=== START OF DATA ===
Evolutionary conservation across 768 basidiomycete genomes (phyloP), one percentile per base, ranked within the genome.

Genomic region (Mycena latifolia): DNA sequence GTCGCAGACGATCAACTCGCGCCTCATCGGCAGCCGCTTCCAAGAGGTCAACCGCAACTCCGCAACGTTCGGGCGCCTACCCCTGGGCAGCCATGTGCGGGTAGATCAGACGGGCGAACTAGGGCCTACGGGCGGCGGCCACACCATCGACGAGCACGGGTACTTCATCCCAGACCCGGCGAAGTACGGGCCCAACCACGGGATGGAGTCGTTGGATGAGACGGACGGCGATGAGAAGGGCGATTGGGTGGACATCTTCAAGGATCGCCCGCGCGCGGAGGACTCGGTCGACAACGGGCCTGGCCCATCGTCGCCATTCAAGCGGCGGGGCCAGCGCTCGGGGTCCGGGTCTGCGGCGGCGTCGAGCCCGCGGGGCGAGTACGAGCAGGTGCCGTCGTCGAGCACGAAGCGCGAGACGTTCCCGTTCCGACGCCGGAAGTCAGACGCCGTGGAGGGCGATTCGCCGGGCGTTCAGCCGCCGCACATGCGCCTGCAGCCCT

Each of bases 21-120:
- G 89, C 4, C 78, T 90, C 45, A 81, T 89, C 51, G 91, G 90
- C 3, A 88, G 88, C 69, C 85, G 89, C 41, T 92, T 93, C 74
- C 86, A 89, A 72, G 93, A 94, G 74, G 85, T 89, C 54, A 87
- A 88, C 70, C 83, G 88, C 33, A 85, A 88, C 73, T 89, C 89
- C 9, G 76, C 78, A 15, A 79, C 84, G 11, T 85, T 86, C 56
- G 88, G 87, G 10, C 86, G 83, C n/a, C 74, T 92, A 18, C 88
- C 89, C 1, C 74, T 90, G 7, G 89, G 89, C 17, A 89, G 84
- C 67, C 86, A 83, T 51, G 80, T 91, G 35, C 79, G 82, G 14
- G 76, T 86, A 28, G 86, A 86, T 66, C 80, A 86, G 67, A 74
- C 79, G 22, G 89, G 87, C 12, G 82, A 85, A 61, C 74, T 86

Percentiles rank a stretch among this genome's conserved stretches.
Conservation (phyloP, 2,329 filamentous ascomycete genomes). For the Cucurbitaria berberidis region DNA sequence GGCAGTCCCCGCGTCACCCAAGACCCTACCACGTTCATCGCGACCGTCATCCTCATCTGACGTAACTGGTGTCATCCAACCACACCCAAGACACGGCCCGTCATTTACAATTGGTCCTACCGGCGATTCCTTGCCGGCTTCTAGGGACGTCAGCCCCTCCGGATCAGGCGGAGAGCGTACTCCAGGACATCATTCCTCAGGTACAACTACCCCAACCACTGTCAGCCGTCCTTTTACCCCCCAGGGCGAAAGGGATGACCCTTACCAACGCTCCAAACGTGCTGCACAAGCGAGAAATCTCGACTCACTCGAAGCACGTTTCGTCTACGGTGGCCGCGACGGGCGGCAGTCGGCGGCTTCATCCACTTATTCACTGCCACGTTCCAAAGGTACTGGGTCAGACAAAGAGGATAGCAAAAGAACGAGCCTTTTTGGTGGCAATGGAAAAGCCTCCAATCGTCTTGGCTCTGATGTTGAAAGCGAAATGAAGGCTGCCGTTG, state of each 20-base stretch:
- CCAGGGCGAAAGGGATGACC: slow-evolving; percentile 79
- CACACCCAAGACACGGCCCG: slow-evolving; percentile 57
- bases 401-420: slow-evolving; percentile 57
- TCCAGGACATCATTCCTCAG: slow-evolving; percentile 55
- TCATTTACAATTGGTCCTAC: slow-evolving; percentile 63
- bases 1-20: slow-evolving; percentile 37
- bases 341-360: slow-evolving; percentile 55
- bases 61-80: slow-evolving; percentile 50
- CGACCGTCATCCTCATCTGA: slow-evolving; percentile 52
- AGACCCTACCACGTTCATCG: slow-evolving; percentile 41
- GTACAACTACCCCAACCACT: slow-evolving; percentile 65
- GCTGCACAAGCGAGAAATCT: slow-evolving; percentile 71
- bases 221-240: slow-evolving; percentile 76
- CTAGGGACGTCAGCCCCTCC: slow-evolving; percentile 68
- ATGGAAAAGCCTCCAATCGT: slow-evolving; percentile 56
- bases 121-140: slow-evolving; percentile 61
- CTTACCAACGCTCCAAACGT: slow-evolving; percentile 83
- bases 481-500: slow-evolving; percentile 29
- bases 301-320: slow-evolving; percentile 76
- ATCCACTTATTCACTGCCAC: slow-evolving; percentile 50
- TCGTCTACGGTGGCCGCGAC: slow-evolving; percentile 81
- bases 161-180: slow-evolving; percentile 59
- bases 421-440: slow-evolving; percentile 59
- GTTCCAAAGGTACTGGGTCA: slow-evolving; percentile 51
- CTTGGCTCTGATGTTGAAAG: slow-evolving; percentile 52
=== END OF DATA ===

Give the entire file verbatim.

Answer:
Evolutionary conservation across 768 basidiomycete genomes (phyloP), one percentile per base, ranked within the genome.

Genomic region (Mycena latifolia): DNA sequence GTCGCAGACGATCAACTCGCGCCTCATCGGCAGCCGCTTCCAAGAGGTCAACCGCAACTCCGCAACGTTCGGGCGCCTACCCCTGGGCAGCCATGTGCGGGTAGATCAGACGGGCGAACTAGGGCCTACGGGCGGCGGCCACACCATCGACGAGCACGGGTACTTCATCCCAGACCCGGCGAAGTACGGGCCCAACCACGGGATGGAGTCGTTGGATGAGACGGACGGCGATGAGAAGGGCGATTGGGTGGACATCTTCAAGGATCGCCCGCGCGCGGAGGACTCGGTCGACAACGGGCCTGGCCCATCGTCGCCATTCAAGCGGCGGGGCCAGCGCTCGGGGTCCGGGTCTGCGGCGGCGTCGAGCCCGCGGGGCGAGTACGAGCAGGTGCCGTCGTCGAGCACGAAGCGCGAGACGTTCCCGTTCCGACGCCGGAAGTCAGACGCCGTGGAGGGCGATTCGCCGGGCGTTCAGCCGCCGCACATGCGCCTGCAGCCCT

Each of bases 21-120:
- G 89, C 4, C 78, T 90, C 45, A 81, T 89, C 51, G 91, G 90
- C 3, A 88, G 88, C 69, C 85, G 89, C 41, T 92, T 93, C 74
- C 86, A 89, A 72, G 93, A 94, G 74, G 85, T 89, C 54, A 87
- A 88, C 70, C 83, G 88, C 33, A 85, A 88, C 73, T 89, C 89
- C 9, G 76, C 78, A 15, A 79, C 84, G 11, T 85, T 86, C 56
- G 88, G 87, G 10, C 86, G 83, C n/a, C 74, T 92, A 18, C 88
- C 89, C 1, C 74, T 90, G 7, G 89, G 89, C 17, A 89, G 84
- C 67, C 86, A 83, T 51, G 80, T 91, G 35, C 79, G 82, G 14
- G 76, T 86, A 28, G 86, A 86, T 66, C 80, A 86, G 67, A 74
- C 79, G 22, G 89, G 87, C 12, G 82, A 85, A 61, C 74, T 86

Percentiles rank a stretch among this genome's conserved stretches.
Conservation (phyloP, 2,329 filamentous ascomycete genomes). For the Cucurbitaria berberidis region DNA sequence GGCAGTCCCCGCGTCACCCAAGACCCTACCACGTTCATCGCGACCGTCATCCTCATCTGACGTAACTGGTGTCATCCAACCACACCCAAGACACGGCCCGTCATTTACAATTGGTCCTACCGGCGATTCCTTGCCGGCTTCTAGGGACGTCAGCCCCTCCGGATCAGGCGGAGAGCGTACTCCAGGACATCATTCCTCAGGTACAACTACCCCAACCACTGTCAGCCGTCCTTTTACCCCCCAGGGCGAAAGGGATGACCCTTACCAACGCTCCAAACGTGCTGCACAAGCGAGAAATCTCGACTCACTCGAAGCACGTTTCGTCTACGGTGGCCGCGACGGGCGGCAGTCGGCGGCTTCATCCACTTATTCACTGCCACGTTCCAAAGGTACTGGGTCAGACAAAGAGGATAGCAAAAGAACGAGCCTTTTTGGTGGCAATGGAAAAGCCTCCAATCGTCTTGGCTCTGATGTTGAAAGCGAAATGAAGGCTGCCGTTG, state of each 20-base stretch:
- CCAGGGCGAAAGGGATGACC: slow-evolving; percentile 79
- CACACCCAAGACACGGCCCG: slow-evolving; percentile 57
- bases 401-420: slow-evolving; percentile 57
- TCCAGGACATCATTCCTCAG: slow-evolving; percentile 55
- TCATTTACAATTGGTCCTAC: slow-evolving; percentile 63
- bases 1-20: slow-evolving; percentile 37
- bases 341-360: slow-evolving; percentile 55
- bases 61-80: slow-evolving; percentile 50
- CGACCGTCATCCTCATCTGA: slow-evolving; percentile 52
- AGACCCTACCACGTTCATCG: slow-evolving; percentile 41
- GTACAACTACCCCAACCACT: slow-evolving; percentile 65
- GCTGCACAAGCGAGAAATCT: slow-evolving; percentile 71
- bases 221-240: slow-evolving; percentile 76
- CTAGGGACGTCAGCCCCTCC: slow-evolving; percentile 68
- ATGGAAAAGCCTCCAATCGT: slow-evolving; percentile 56
- bases 121-140: slow-evolving; percentile 61
- CTTACCAACGCTCCAAACGT: slow-evolving; percentile 83
- bases 481-500: slow-evolving; percentile 29
- bases 301-320: slow-evolving; percentile 76
- ATCCACTTATTCACTGCCAC: slow-evolving; percentile 50
- TCGTCTACGGTGGCCGCGAC: slow-evolving; percentile 81
- bases 161-180: slow-evolving; percentile 59
- bases 421-440: slow-evolving; percentile 59
- GTTCCAAAGGTACTGGGTCA: slow-evolving; percentile 51
- CTTGGCTCTGATGTTGAAAG: slow-evolving; percentile 52